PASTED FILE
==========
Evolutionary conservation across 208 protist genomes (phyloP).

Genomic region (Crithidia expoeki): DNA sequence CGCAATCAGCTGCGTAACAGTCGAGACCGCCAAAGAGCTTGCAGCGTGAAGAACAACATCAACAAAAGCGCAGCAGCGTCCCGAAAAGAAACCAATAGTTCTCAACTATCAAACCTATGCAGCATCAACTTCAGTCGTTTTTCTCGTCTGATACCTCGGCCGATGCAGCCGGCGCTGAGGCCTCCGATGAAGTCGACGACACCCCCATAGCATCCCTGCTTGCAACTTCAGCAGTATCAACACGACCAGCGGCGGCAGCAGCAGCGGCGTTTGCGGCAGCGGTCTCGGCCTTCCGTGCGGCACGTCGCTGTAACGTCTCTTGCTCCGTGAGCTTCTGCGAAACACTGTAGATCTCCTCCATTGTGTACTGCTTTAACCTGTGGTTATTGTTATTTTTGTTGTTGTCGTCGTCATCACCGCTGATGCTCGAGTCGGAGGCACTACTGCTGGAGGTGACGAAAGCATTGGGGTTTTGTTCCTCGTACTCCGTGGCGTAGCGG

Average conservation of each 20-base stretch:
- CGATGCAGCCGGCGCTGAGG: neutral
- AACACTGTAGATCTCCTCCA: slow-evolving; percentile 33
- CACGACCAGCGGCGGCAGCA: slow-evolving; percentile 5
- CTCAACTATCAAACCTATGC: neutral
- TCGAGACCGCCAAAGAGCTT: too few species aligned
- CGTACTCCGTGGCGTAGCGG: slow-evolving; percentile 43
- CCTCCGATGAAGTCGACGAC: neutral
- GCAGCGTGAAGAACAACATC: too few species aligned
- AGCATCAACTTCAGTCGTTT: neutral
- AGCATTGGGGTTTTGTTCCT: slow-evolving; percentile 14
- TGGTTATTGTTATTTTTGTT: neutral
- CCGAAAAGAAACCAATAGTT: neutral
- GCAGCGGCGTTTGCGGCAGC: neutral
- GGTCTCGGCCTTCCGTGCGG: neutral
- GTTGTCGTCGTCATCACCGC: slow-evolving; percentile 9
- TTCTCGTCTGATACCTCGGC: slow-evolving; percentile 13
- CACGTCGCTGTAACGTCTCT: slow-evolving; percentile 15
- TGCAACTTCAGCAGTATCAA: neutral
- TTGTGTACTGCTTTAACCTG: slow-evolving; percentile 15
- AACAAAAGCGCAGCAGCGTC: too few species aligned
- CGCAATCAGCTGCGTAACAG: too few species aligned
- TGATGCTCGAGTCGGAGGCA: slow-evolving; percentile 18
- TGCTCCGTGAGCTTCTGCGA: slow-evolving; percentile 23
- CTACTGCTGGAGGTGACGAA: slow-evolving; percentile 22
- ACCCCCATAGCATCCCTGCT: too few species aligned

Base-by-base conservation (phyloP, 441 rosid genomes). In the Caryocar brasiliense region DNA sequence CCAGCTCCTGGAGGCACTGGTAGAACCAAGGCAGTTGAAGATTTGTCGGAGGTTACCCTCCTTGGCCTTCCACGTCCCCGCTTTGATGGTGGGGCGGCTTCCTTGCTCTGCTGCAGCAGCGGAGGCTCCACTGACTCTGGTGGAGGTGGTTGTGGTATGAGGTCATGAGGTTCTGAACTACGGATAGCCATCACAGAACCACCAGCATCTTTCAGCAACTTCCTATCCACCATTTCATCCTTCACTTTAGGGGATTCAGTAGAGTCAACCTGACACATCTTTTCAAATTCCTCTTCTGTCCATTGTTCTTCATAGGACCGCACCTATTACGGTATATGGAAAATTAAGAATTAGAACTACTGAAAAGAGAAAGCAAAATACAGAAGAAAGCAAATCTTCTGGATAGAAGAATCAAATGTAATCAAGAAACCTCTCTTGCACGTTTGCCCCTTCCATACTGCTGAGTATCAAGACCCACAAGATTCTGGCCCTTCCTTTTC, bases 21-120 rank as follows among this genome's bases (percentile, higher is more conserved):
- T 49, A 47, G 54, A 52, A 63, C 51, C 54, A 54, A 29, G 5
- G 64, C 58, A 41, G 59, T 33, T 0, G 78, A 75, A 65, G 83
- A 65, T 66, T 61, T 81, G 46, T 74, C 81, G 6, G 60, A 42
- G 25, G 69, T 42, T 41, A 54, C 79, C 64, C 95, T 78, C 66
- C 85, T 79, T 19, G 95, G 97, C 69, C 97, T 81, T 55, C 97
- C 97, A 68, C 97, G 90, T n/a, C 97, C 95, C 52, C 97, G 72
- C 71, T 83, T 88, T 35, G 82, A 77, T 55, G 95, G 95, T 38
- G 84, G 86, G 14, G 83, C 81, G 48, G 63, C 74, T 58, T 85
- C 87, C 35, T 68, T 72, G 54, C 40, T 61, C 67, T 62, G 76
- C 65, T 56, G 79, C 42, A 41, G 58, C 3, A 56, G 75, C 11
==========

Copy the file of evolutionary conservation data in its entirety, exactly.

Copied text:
Evolutionary conservation across 208 protist genomes (phyloP).

Genomic region (Crithidia expoeki): DNA sequence CGCAATCAGCTGCGTAACAGTCGAGACCGCCAAAGAGCTTGCAGCGTGAAGAACAACATCAACAAAAGCGCAGCAGCGTCCCGAAAAGAAACCAATAGTTCTCAACTATCAAACCTATGCAGCATCAACTTCAGTCGTTTTTCTCGTCTGATACCTCGGCCGATGCAGCCGGCGCTGAGGCCTCCGATGAAGTCGACGACACCCCCATAGCATCCCTGCTTGCAACTTCAGCAGTATCAACACGACCAGCGGCGGCAGCAGCAGCGGCGTTTGCGGCAGCGGTCTCGGCCTTCCGTGCGGCACGTCGCTGTAACGTCTCTTGCTCCGTGAGCTTCTGCGAAACACTGTAGATCTCCTCCATTGTGTACTGCTTTAACCTGTGGTTATTGTTATTTTTGTTGTTGTCGTCGTCATCACCGCTGATGCTCGAGTCGGAGGCACTACTGCTGGAGGTGACGAAAGCATTGGGGTTTTGTTCCTCGTACTCCGTGGCGTAGCGG

Average conservation of each 20-base stretch:
- CGATGCAGCCGGCGCTGAGG: neutral
- AACACTGTAGATCTCCTCCA: slow-evolving; percentile 33
- CACGACCAGCGGCGGCAGCA: slow-evolving; percentile 5
- CTCAACTATCAAACCTATGC: neutral
- TCGAGACCGCCAAAGAGCTT: too few species aligned
- CGTACTCCGTGGCGTAGCGG: slow-evolving; percentile 43
- CCTCCGATGAAGTCGACGAC: neutral
- GCAGCGTGAAGAACAACATC: too few species aligned
- AGCATCAACTTCAGTCGTTT: neutral
- AGCATTGGGGTTTTGTTCCT: slow-evolving; percentile 14
- TGGTTATTGTTATTTTTGTT: neutral
- CCGAAAAGAAACCAATAGTT: neutral
- GCAGCGGCGTTTGCGGCAGC: neutral
- GGTCTCGGCCTTCCGTGCGG: neutral
- GTTGTCGTCGTCATCACCGC: slow-evolving; percentile 9
- TTCTCGTCTGATACCTCGGC: slow-evolving; percentile 13
- CACGTCGCTGTAACGTCTCT: slow-evolving; percentile 15
- TGCAACTTCAGCAGTATCAA: neutral
- TTGTGTACTGCTTTAACCTG: slow-evolving; percentile 15
- AACAAAAGCGCAGCAGCGTC: too few species aligned
- CGCAATCAGCTGCGTAACAG: too few species aligned
- TGATGCTCGAGTCGGAGGCA: slow-evolving; percentile 18
- TGCTCCGTGAGCTTCTGCGA: slow-evolving; percentile 23
- CTACTGCTGGAGGTGACGAA: slow-evolving; percentile 22
- ACCCCCATAGCATCCCTGCT: too few species aligned

Base-by-base conservation (phyloP, 441 rosid genomes). In the Caryocar brasiliense region DNA sequence CCAGCTCCTGGAGGCACTGGTAGAACCAAGGCAGTTGAAGATTTGTCGGAGGTTACCCTCCTTGGCCTTCCACGTCCCCGCTTTGATGGTGGGGCGGCTTCCTTGCTCTGCTGCAGCAGCGGAGGCTCCACTGACTCTGGTGGAGGTGGTTGTGGTATGAGGTCATGAGGTTCTGAACTACGGATAGCCATCACAGAACCACCAGCATCTTTCAGCAACTTCCTATCCACCATTTCATCCTTCACTTTAGGGGATTCAGTAGAGTCAACCTGACACATCTTTTCAAATTCCTCTTCTGTCCATTGTTCTTCATAGGACCGCACCTATTACGGTATATGGAAAATTAAGAATTAGAACTACTGAAAAGAGAAAGCAAAATACAGAAGAAAGCAAATCTTCTGGATAGAAGAATCAAATGTAATCAAGAAACCTCTCTTGCACGTTTGCCCCTTCCATACTGCTGAGTATCAAGACCCACAAGATTCTGGCCCTTCCTTTTC, bases 21-120 rank as follows among this genome's bases (percentile, higher is more conserved):
- T 49, A 47, G 54, A 52, A 63, C 51, C 54, A 54, A 29, G 5
- G 64, C 58, A 41, G 59, T 33, T 0, G 78, A 75, A 65, G 83
- A 65, T 66, T 61, T 81, G 46, T 74, C 81, G 6, G 60, A 42
- G 25, G 69, T 42, T 41, A 54, C 79, C 64, C 95, T 78, C 66
- C 85, T 79, T 19, G 95, G 97, C 69, C 97, T 81, T 55, C 97
- C 97, A 68, C 97, G 90, T n/a, C 97, C 95, C 52, C 97, G 72
- C 71, T 83, T 88, T 35, G 82, A 77, T 55, G 95, G 95, T 38
- G 84, G 86, G 14, G 83, C 81, G 48, G 63, C 74, T 58, T 85
- C 87, C 35, T 68, T 72, G 54, C 40, T 61, C 67, T 62, G 76
- C 65, T 56, G 79, C 42, A 41, G 58, C 3, A 56, G 75, C 11